These simple energy bites are an oldie, but a goodie. There are many similar recipes like this around the web. That's because these bites are so easy to make, are full of natural ingredients, are unprocessed, and truly do have that hint of an oatmeal raisin cookie--but with peanut butter, of course!
Does anyone else have an on-and-off love affair with raisins or other dried fruit? I certainly do. At times, I forget about even using dried fruit. Dried fruit can be incredibly nutritious! However, it can also be loaded with an incredible amount of added sugar. Many dried fruits contain added sugar either to help with tartness (i.e. dried cranberries) or simply to enhance flavor. The added sugar makes it easy to forget about how sweet dried fruit is on its own.
Side Note: I really wish raisin bran cereals used raisins without added sugar. What's the point? #nutritionpetpeeve
When it comes to food labels, they can be a little confusing. Look at the image and example above. This dried pineapple product contains 30 grams of sugar. Is that a lot of sugar? Yes. However, the important thing to note is that this sugar is naturally found in the fruit. You can see from the ingredient list there are no added sugars since the only ingredient is "organic dried pineapple". This is a simple example, however, most food labels can be a lot more confusing as there are many different types of ingredients that add sugar. Luckily, the FDA is requiring a change to the food labels which should make it easier for consumers to understand what they are getting.
One of the requirements is for the food label to list grams of added sugars and the percent of daily value. This food label of the dried pineapple would then say "Added Sugars: 0 grams". This will help us distinguish how much sugar is added to the product verses what is naturally present. We will then be able to see how much sugar is added to those raisin bran cereals compared to what is naturally found in the dried fruit.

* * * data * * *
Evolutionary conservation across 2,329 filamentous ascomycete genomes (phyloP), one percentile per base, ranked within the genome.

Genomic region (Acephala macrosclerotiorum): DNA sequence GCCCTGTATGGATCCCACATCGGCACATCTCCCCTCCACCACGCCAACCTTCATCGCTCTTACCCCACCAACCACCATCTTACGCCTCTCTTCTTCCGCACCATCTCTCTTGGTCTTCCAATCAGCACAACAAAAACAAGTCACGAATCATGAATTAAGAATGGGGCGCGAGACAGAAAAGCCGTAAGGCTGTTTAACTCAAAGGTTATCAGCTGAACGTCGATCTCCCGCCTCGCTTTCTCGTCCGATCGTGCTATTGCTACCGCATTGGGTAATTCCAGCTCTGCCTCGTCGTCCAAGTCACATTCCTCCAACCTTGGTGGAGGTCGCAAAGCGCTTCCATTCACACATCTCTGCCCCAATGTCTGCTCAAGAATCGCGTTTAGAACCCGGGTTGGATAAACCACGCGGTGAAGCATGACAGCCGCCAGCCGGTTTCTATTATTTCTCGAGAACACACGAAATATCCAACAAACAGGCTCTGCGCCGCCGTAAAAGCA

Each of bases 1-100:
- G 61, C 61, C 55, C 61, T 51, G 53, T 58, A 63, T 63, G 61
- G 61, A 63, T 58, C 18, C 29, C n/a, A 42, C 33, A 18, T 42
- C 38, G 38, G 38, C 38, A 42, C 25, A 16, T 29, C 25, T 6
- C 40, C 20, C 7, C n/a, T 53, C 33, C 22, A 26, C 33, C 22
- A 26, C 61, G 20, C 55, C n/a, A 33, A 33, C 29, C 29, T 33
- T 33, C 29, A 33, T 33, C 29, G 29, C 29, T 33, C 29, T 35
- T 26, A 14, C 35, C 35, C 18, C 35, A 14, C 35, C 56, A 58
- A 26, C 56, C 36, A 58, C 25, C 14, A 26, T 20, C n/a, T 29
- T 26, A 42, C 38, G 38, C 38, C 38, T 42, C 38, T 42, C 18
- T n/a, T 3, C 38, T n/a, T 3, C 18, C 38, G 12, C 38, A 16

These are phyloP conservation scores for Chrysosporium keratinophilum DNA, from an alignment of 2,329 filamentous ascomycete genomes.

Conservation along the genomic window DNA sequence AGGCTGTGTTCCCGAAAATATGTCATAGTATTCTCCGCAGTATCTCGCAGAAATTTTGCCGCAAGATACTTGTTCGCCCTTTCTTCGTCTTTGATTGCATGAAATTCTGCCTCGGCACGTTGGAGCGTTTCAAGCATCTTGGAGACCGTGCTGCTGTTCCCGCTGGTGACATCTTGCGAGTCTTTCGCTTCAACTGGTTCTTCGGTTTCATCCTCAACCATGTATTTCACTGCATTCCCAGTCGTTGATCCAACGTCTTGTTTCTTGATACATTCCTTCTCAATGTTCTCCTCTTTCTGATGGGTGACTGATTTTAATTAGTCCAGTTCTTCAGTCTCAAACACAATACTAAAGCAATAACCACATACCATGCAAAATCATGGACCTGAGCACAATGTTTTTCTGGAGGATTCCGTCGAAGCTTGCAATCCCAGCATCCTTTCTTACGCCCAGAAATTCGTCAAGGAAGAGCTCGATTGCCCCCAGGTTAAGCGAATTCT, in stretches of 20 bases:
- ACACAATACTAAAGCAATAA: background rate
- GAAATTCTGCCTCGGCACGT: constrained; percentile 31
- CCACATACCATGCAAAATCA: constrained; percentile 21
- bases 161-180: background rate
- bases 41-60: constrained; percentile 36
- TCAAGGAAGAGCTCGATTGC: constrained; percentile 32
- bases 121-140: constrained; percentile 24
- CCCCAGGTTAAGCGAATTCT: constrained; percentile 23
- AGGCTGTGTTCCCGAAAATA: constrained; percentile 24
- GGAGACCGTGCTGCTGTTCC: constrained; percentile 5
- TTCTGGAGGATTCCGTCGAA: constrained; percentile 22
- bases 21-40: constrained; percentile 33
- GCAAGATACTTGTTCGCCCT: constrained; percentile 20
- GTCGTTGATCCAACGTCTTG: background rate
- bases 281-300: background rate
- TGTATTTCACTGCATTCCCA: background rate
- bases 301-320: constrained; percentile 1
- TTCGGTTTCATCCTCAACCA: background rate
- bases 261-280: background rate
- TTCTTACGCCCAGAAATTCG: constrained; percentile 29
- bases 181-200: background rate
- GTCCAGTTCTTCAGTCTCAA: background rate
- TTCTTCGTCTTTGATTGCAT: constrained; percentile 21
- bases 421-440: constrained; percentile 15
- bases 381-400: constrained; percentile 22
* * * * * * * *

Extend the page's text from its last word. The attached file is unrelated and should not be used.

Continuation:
You can already see some of the new food labels coming out. However, manufacturers are not required to have the label until July 26th, 2018, or 2019 for those manufacturers with less than $10 million in food sales. More to come.
The caution with dried fruit is that calories can add up quickly. Think about the volume difference between 15 raisins verses 15 grapes. It's a big difference! Fruit not only fills us up with fiber, but also because of its water content. It is certainly fine to include dried fruit as part of your regular pantry stock, but make sure you limit your portion sizes. A serving of dried fruit is 1/4 cup. I like think of dried fruit as more of a condiment. Sprinkle it on your cereal. Add it to oatmeal. Mix with a small handful of dried nuts. Or...
Make these easy delicious energy bites when you're looking to tame that 2:30 p.m. hunger strike or satisfy that sweet tooth after dinner!
What questions do you have about the food label? Leave your question in a comment box below!
Oh, and check out a video I'm featured in from ProHealth Care!
oatmeal cookie energy bites
Makes: About 15-20 bites, depending on how big you roll them!
Add your nuts to a food processor and blend until the nuts are coarse (see posted picture above). Feel free to use a variety of nuts. I used a mix of cashews, peanuts, almonds, and pecans.
Next, add the chopped nuts and the remaining ingredients to a large bowl. Mix with a wooden spoon until all ingredients are evenly distributed.
Roll into 1-inch balls.
Store in an airtight container. I keep mine in the fridge to maintain the shape of the energy bite.
*Notes: You might find by adding the chia and flaxseeds makes for a drier texture making it a little more difficult to roll into balls. However, the health benefit is worth it!
1 cup nuts (any variety such as walnuts, almonds, peanuts, pecans, cashews)
1 cup old fashioned oats
1/2 cup unsweetened raisins
1/2 cup natural peanut butter
1/4 cup agave nectar, or honey
1 teaspoon vanilla extract
1/2 heaping teaspoon ground cinnamon
1/4 teaspoon nutmeg
1 tablespoon chia seeds (optional)*
2 tablespoons ground flaxseed (optional)*